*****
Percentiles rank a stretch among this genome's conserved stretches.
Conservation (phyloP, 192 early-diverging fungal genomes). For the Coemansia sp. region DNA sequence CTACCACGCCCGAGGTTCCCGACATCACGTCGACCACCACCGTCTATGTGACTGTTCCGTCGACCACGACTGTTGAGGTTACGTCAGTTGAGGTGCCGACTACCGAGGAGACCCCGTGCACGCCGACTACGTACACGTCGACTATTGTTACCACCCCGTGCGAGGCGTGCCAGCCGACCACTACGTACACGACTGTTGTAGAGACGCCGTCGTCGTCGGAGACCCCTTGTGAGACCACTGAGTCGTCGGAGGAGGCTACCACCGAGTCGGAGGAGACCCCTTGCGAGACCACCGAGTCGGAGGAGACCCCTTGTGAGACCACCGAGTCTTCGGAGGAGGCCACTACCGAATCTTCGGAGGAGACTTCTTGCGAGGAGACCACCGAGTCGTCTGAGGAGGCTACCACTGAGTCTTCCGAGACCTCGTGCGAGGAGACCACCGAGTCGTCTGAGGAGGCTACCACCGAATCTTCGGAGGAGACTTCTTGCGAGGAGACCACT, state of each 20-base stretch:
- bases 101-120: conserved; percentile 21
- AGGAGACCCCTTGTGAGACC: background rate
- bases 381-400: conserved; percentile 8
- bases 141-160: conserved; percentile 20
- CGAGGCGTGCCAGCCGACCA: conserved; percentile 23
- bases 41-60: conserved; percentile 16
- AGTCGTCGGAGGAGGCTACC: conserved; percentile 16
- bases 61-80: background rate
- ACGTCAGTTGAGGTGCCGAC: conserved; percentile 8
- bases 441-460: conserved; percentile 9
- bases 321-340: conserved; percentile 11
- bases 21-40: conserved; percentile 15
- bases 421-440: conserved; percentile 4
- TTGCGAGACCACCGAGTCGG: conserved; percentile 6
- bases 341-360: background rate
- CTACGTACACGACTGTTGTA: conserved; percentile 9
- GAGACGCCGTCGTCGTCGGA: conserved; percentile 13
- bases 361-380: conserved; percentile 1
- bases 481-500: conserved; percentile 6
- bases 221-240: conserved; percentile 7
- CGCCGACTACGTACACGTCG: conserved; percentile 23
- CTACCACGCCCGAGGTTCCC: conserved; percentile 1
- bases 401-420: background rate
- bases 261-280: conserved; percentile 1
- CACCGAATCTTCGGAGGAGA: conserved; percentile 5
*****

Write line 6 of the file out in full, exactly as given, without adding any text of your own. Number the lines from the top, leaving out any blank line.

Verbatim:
- bases 141-160: conserved; percentile 20